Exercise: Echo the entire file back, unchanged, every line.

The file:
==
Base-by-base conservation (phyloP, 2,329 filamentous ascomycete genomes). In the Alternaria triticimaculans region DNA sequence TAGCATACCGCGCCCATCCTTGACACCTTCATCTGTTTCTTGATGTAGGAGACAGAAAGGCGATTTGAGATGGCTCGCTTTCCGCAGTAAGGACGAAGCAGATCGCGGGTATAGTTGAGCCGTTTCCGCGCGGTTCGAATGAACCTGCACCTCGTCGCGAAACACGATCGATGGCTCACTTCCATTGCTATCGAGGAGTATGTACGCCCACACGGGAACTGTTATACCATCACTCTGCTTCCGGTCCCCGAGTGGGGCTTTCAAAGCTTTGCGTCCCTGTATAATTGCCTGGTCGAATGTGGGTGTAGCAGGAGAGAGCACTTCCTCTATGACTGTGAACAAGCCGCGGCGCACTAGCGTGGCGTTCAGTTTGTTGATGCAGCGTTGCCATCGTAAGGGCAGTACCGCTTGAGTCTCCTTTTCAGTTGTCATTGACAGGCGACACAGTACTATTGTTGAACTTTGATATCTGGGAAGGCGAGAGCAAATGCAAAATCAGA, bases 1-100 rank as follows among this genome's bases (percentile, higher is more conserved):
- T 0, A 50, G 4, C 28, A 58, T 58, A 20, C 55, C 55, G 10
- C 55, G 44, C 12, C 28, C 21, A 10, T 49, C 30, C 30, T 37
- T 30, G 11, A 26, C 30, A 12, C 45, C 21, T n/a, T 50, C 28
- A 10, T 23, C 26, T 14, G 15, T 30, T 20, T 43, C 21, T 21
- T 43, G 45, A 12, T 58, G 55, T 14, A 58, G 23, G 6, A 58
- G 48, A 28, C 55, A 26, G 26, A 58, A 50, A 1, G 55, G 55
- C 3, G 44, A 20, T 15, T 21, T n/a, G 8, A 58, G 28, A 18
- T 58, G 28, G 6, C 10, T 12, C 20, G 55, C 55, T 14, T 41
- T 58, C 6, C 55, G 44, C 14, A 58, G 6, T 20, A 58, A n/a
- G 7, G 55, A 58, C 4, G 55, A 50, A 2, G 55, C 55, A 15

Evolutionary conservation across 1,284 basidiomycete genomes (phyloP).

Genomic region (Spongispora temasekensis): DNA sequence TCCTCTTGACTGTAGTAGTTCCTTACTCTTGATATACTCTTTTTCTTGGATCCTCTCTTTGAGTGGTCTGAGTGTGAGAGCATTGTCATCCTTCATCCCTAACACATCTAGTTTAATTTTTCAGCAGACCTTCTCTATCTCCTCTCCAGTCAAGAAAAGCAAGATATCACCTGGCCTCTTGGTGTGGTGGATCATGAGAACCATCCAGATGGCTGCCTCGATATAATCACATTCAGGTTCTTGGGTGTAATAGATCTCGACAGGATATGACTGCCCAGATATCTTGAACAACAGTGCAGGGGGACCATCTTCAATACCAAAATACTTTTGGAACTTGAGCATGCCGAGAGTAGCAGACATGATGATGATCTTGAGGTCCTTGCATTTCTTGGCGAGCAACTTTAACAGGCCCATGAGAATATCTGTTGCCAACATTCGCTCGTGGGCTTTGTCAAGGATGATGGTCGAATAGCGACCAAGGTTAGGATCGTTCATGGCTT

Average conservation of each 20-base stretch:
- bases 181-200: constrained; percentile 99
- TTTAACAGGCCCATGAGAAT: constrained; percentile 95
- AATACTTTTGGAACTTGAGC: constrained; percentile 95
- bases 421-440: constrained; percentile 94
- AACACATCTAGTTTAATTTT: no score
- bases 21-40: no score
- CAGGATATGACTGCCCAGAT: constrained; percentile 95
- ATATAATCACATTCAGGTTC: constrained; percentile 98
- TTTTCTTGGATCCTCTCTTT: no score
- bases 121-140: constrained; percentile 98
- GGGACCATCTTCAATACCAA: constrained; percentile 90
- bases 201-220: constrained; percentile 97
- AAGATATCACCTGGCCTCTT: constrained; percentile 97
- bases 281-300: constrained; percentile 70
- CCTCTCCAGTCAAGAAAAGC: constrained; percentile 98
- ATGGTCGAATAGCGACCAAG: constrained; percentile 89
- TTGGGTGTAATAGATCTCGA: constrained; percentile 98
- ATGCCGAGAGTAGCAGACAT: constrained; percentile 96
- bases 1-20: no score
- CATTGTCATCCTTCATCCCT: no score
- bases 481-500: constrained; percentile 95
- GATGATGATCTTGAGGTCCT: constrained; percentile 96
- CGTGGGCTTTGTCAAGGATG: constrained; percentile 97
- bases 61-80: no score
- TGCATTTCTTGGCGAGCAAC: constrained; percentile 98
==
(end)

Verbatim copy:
Base-by-base conservation (phyloP, 2,329 filamentous ascomycete genomes). In the Alternaria triticimaculans region DNA sequence TAGCATACCGCGCCCATCCTTGACACCTTCATCTGTTTCTTGATGTAGGAGACAGAAAGGCGATTTGAGATGGCTCGCTTTCCGCAGTAAGGACGAAGCAGATCGCGGGTATAGTTGAGCCGTTTCCGCGCGGTTCGAATGAACCTGCACCTCGTCGCGAAACACGATCGATGGCTCACTTCCATTGCTATCGAGGAGTATGTACGCCCACACGGGAACTGTTATACCATCACTCTGCTTCCGGTCCCCGAGTGGGGCTTTCAAAGCTTTGCGTCCCTGTATAATTGCCTGGTCGAATGTGGGTGTAGCAGGAGAGAGCACTTCCTCTATGACTGTGAACAAGCCGCGGCGCACTAGCGTGGCGTTCAGTTTGTTGATGCAGCGTTGCCATCGTAAGGGCAGTACCGCTTGAGTCTCCTTTTCAGTTGTCATTGACAGGCGACACAGTACTATTGTTGAACTTTGATATCTGGGAAGGCGAGAGCAAATGCAAAATCAGA, bases 1-100 rank as follows among this genome's bases (percentile, higher is more conserved):
- T 0, A 50, G 4, C 28, A 58, T 58, A 20, C 55, C 55, G 10
- C 55, G 44, C 12, C 28, C 21, A 10, T 49, C 30, C 30, T 37
- T 30, G 11, A 26, C 30, A 12, C 45, C 21, T n/a, T 50, C 28
- A 10, T 23, C 26, T 14, G 15, T 30, T 20, T 43, C 21, T 21
- T 43, G 45, A 12, T 58, G 55, T 14, A 58, G 23, G 6, A 58
- G 48, A 28, C 55, A 26, G 26, A 58, A 50, A 1, G 55, G 55
- C 3, G 44, A 20, T 15, T 21, T n/a, G 8, A 58, G 28, A 18
- T 58, G 28, G 6, C 10, T 12, C 20, G 55, C 55, T 14, T 41
- T 58, C 6, C 55, G 44, C 14, A 58, G 6, T 20, A 58, A n/a
- G 7, G 55, A 58, C 4, G 55, A 50, A 2, G 55, C 55, A 15

Evolutionary conservation across 1,284 basidiomycete genomes (phyloP).

Genomic region (Spongispora temasekensis): DNA sequence TCCTCTTGACTGTAGTAGTTCCTTACTCTTGATATACTCTTTTTCTTGGATCCTCTCTTTGAGTGGTCTGAGTGTGAGAGCATTGTCATCCTTCATCCCTAACACATCTAGTTTAATTTTTCAGCAGACCTTCTCTATCTCCTCTCCAGTCAAGAAAAGCAAGATATCACCTGGCCTCTTGGTGTGGTGGATCATGAGAACCATCCAGATGGCTGCCTCGATATAATCACATTCAGGTTCTTGGGTGTAATAGATCTCGACAGGATATGACTGCCCAGATATCTTGAACAACAGTGCAGGGGGACCATCTTCAATACCAAAATACTTTTGGAACTTGAGCATGCCGAGAGTAGCAGACATGATGATGATCTTGAGGTCCTTGCATTTCTTGGCGAGCAACTTTAACAGGCCCATGAGAATATCTGTTGCCAACATTCGCTCGTGGGCTTTGTCAAGGATGATGGTCGAATAGCGACCAAGGTTAGGATCGTTCATGGCTT

Average conservation of each 20-base stretch:
- bases 181-200: constrained; percentile 99
- TTTAACAGGCCCATGAGAAT: constrained; percentile 95
- AATACTTTTGGAACTTGAGC: constrained; percentile 95
- bases 421-440: constrained; percentile 94
- AACACATCTAGTTTAATTTT: no score
- bases 21-40: no score
- CAGGATATGACTGCCCAGAT: constrained; percentile 95
- ATATAATCACATTCAGGTTC: constrained; percentile 98
- TTTTCTTGGATCCTCTCTTT: no score
- bases 121-140: constrained; percentile 98
- GGGACCATCTTCAATACCAA: constrained; percentile 90
- bases 201-220: constrained; percentile 97
- AAGATATCACCTGGCCTCTT: constrained; percentile 97
- bases 281-300: constrained; percentile 70
- CCTCTCCAGTCAAGAAAAGC: constrained; percentile 98
- ATGGTCGAATAGCGACCAAG: constrained; percentile 89
- TTGGGTGTAATAGATCTCGA: constrained; percentile 98
- ATGCCGAGAGTAGCAGACAT: constrained; percentile 96
- bases 1-20: no score
- CATTGTCATCCTTCATCCCT: no score
- bases 481-500: constrained; percentile 95
- GATGATGATCTTGAGGTCCT: constrained; percentile 96
- CGTGGGCTTTGTCAAGGATG: constrained; percentile 97
- bases 61-80: no score
- TGCATTTCTTGGCGAGCAAC: constrained; percentile 98